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How I Learned The Banjo In One Day

Soaked but having the most amazing time.

Soaked but having the most amazing time.

SAILING IN SOUTH AFRICA | Darrin Henry

Island boy or not, I’ve never really wanted to sail on a yacht; to me they just seemed too small to be safe. The most I’d done was visit a couple of yachts anchored in Jamestown.

However, here I am with Sharon, screaming across the bay at an eye popping 18.5 knots on a 31 foot trimaran with 37 knot winds whipping freezing cold salt water all over me – and loving it.

(Ok, the water temperature is actually 12C but let’s not let that spoil a good story).

When I woke up in a Cape Town hotel room this morning I had no idea this amazing experience lay in store for us.

So, how did we get here?

Banjo anchored in the bay at sunrise on the morning of our adventure.

Banjo anchored in the bay at sunrise on the morning of our adventure.

Well, in January we photographed the Governor’s Cup Yacht Race arrivals in our home island of St Helena and met some wonderful people involved in the race. One of those was Diane Webb, wife of skipper Kevin who owned and raced the yacht, Banjo. In 2013 and 2015, Banjo, won line honours, and is the current record holder in the South Africa to St Helena, GCYR.

Diane had kindly offered to show us St Helena Bay when we visited South Africa, so here we were.

When Diane collected us she mentioned a surprise, but even when we saw Banjo anchored in the bay there was still no inkling of the thrill to come. We dropped our bags off (that’s another story) then set off to meet other members of the Port Owen Yacht Club at a beach social just around the headland; we were going to sail there.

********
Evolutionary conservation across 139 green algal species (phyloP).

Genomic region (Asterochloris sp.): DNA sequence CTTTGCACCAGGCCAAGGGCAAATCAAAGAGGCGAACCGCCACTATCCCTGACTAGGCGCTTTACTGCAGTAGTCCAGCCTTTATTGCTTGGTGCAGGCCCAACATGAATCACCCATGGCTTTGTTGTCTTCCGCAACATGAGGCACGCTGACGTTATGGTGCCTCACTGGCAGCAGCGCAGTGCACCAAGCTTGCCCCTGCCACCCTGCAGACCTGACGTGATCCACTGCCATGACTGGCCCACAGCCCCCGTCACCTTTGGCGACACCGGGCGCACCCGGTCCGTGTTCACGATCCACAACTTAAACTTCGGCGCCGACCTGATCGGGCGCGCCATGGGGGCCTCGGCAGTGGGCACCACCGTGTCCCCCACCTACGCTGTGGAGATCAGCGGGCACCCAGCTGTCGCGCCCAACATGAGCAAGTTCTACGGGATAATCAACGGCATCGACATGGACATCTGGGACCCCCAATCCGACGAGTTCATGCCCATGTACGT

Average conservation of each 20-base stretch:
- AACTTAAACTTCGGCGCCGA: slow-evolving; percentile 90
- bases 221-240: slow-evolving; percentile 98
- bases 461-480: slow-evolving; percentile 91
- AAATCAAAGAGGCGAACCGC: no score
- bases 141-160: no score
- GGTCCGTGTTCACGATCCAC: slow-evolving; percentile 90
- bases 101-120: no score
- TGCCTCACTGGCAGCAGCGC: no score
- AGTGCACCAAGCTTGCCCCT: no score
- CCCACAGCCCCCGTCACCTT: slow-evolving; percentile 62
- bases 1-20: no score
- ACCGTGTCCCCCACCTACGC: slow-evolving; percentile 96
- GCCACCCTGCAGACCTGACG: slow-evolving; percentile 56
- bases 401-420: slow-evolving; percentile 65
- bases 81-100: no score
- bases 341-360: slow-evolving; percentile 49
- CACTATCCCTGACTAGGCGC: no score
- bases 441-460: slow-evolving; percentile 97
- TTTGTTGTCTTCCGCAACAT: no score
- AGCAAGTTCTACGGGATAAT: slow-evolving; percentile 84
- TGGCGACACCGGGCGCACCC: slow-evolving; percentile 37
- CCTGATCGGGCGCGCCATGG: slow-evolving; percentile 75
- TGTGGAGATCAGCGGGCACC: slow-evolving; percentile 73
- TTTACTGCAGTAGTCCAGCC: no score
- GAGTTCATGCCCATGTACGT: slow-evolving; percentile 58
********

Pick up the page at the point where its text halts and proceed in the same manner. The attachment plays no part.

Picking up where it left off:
Launching the little Eukelaly

Launching the little Ukulele. Note Banjo at anchor in the background.

On the gentle first leg sail to the beach party.

On the gentle first leg sail to the beach party.

Kevin using the sail control ropes.

Kevin using the sail control ropes.

Riding the outrigger.

Riding the outrigger.

The jib

The jib

First adventure was the four of us squeezing into the tiny Ukulele inflatable and trusting the little sewing machine of a two horsepower engine to drive us out to the waiting Banjo!

My first experience of sailing was good fun. A light breeze pushed us along at about 8 knots using just the jib sail. (I was quickly learning the lingo). Somehow, knowing Kevin had conquered the mighty Atlantic in the Governor’s Cup, completely removed any apprehension I might have had, which I must admit, surprised me. Observing Kevin controlling the yacht so competently reaffirmed my confidence that we were in good hands.

It was surreal, anchoring off a beautiful little white sand beach, having some coffee onboard Banjo before motoring ashore in the Ukulele to join the club crowd.

The all important speed gauge meter thingy!

The all important speed gauge meter thingy!

The Port Owen Yacht Club's social on the beach.

The Port Owen Yacht Club’s social on the beach.

Making coffee at the second anchorage.

Making coffee after the first leg, while at the second anchorage.

How about this for a tea room.

How about this for a tea room.

After meeting some fascinating people from the yacht club and chatting for a while, we returned to Banjo; we were going to sail further along the coast, about twenty kilometres, to the Port Owen marina where she is normally berthed. By now the wind had really picked up; 37 knots registered on the gauge. The sea was also more agitated and the wave tops were whipped white from the wind.

For this second leg of the journey, Kevin deployed the main sail, however not fully; ‘reefed’ to use the nautical expression for a partially retracted sail. The jib was out as well, but this too was ‘reefed.’ This would keep the speed down and be easier to manage in the strong wind.

Banjo is built for speed. She is light, sleek and immaculately maintained. Once the anchor was stowed and the main sail turned to the wind, Banjo leapt forward forcing us all to hang on tight. The outrigger, or hull, on the right side lifted clear of the water and South African flag on the back of the yacht streamed straight back.